Tucked in snug at Musikmesse 2015 between the synth / keyboard area and the DJ world was a little row of flashing lights, flipping switches and knobs that drew the kids in like moths to a flame. All those cables sticking out and flickering LEDs, along with sci-fi looking hardware construction really lends itself to the popular retro movement going on in music at the moment. I’m talking, of course, about analog modular synths.
I am not so experienced in the world of full analog synth and modular synthesis in general, so it was a bit overwhelming at first to be surrounded by so many bits and pieces. Luckily, I managed to run into Richard Nicol from Pittsburgh Modular, who gave me a crash course in working a switchboard before showing me his 3.1 synthesizer. Pittsburgh Modular strives to make 1950’s, mad scientist looking synths that sound as pure as they look. The saw I heard coming out threw me back to the days when electronic music was still raw and sounded as if you got too close you might get electrocuted. Check out the boys at Pittsburgh Modular for the highest quality, all hand constructed synths and accessories. They even make their own woven patch cables!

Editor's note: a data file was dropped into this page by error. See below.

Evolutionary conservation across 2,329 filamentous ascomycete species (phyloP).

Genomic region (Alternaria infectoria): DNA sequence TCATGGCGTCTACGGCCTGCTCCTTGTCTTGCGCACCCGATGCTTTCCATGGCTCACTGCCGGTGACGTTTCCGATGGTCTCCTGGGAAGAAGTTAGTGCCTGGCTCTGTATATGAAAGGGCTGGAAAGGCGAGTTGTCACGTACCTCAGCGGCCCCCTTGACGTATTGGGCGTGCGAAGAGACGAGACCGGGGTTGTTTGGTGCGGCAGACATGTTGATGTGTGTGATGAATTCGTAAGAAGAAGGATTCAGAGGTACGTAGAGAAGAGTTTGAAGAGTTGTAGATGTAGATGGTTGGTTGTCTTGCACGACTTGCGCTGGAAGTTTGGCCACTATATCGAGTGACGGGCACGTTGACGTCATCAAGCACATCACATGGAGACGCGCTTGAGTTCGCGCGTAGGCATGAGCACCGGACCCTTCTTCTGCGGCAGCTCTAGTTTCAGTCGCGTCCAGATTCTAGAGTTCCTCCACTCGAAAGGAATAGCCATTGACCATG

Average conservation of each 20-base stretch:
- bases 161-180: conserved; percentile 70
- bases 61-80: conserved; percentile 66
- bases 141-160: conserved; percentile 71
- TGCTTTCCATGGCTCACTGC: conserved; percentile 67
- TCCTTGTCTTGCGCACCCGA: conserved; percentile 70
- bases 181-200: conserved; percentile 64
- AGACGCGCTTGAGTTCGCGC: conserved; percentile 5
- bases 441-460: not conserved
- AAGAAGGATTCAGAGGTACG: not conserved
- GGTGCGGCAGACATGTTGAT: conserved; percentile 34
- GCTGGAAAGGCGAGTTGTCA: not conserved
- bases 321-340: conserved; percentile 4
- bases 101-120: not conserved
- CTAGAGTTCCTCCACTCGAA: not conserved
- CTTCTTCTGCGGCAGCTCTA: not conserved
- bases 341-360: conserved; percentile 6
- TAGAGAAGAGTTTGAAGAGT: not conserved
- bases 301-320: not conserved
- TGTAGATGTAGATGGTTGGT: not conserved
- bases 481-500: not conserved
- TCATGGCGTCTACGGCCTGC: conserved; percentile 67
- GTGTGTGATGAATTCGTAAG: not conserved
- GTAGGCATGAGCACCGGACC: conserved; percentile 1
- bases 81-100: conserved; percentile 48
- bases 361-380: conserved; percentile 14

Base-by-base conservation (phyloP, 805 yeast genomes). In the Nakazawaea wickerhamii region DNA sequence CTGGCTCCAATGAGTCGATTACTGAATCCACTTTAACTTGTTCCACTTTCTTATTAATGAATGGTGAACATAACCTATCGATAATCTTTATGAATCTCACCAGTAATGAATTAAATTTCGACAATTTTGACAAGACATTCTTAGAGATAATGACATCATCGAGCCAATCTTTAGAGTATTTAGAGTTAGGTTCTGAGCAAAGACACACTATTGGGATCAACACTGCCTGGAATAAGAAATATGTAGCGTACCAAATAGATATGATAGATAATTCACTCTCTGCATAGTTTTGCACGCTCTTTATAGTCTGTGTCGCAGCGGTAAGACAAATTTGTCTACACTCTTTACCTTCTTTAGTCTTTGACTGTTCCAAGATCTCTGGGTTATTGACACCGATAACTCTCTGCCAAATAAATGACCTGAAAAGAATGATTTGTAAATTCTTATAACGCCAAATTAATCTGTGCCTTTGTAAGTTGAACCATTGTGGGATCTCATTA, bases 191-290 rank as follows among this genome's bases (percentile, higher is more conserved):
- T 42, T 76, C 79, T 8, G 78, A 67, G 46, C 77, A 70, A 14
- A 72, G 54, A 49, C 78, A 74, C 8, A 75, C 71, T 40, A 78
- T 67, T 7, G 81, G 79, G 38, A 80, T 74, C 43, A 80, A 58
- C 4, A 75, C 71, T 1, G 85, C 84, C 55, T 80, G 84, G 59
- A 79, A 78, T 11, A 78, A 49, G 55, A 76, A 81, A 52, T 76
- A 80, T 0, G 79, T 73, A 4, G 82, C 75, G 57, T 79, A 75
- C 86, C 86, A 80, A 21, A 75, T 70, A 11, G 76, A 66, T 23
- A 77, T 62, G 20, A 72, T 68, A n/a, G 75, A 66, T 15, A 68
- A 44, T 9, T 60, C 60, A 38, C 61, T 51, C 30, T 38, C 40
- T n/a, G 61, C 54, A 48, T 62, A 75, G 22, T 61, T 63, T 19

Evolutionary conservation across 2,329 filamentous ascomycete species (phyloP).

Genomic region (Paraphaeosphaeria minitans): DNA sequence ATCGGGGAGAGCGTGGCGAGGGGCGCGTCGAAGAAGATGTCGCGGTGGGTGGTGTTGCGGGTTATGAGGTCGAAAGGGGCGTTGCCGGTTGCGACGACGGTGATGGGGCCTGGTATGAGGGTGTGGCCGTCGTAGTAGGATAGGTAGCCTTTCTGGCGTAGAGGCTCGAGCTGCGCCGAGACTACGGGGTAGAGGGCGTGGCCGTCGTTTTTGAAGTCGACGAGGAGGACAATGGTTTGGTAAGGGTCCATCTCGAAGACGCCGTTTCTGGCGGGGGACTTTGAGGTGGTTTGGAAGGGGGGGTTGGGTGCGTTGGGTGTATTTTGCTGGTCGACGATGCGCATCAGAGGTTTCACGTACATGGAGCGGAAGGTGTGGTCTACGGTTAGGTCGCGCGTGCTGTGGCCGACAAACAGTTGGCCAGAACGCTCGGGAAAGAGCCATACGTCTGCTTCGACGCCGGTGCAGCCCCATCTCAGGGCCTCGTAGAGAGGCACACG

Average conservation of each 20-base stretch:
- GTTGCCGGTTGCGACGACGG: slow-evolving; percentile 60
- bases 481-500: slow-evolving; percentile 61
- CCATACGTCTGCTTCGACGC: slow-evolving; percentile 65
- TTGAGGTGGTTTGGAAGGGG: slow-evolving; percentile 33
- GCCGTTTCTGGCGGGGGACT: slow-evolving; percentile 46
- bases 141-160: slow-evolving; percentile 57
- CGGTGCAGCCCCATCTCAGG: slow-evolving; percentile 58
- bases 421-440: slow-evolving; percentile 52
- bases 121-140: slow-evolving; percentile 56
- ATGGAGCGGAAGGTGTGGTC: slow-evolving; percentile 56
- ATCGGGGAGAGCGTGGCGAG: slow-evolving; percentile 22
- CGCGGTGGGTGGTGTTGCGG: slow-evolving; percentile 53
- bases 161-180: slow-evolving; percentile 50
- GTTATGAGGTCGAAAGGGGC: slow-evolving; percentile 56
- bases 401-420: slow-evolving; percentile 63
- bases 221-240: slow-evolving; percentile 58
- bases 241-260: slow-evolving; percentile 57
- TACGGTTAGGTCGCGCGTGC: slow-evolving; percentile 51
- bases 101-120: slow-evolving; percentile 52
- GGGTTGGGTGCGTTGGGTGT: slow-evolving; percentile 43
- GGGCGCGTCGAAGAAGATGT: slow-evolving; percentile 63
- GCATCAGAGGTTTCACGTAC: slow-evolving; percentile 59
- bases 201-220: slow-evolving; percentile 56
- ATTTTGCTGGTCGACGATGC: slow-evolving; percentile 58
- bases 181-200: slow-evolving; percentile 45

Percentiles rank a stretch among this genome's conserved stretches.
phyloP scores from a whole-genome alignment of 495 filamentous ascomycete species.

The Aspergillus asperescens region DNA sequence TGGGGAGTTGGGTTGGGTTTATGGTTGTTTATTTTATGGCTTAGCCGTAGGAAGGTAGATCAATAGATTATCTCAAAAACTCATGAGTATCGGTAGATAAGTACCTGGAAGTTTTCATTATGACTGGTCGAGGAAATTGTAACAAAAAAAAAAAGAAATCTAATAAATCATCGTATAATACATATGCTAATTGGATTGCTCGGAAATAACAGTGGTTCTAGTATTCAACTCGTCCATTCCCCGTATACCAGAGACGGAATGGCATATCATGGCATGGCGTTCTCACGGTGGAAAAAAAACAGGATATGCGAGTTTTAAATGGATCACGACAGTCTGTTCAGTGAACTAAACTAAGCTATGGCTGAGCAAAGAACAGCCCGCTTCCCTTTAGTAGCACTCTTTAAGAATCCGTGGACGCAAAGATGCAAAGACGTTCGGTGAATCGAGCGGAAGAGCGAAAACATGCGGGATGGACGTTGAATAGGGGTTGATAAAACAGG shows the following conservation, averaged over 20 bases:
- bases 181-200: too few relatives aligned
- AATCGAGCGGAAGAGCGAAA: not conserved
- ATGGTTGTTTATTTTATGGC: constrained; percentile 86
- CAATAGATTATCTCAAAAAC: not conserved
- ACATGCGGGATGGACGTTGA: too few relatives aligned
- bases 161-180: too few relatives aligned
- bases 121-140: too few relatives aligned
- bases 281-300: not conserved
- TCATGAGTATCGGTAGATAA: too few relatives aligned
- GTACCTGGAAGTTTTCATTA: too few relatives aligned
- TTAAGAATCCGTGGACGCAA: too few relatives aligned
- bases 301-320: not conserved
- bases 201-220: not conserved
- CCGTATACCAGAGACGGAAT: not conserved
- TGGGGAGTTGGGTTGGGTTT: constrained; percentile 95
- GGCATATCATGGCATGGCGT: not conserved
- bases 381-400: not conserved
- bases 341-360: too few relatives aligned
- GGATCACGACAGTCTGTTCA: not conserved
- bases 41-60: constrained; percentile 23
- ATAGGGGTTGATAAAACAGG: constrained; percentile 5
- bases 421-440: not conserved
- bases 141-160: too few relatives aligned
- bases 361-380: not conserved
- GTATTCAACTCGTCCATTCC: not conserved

Another eye catcher in the modular synth area was Patchblocks, with the release of their midi interface. Patchblocks was crowdfunded into existence a few years back; Patchblocks’ creator said he wanted this hardware sound construction set to be like a combination of Max, Arduino, Moog, and LEGO. These cute little brightly colored block synths are programmable through usb to computer, and now we have the opportunity to throw a keyboard into the mix to really push Patchblock into being a very portable, fully customizable and useful synth. The online library of software modules includes signal generators and processors (e.g. oscillators, filters, delays etc.), signal routing options and even modules for algorithmic composition.
An editor lets you emulate how your patch will sound and once you’re happy with it, you can upload it to your Patchblock hardware by connecting it via USB. Once programmed you can unplug the Patchblock and jam away. The online patchblock community flows directly through their website and there are a lot of existing presets in the community to choose from to get you started. At 39 GBP they are quite affordable alternatives to the competition, so keep your eye on these guys for the next big (or very small) thing.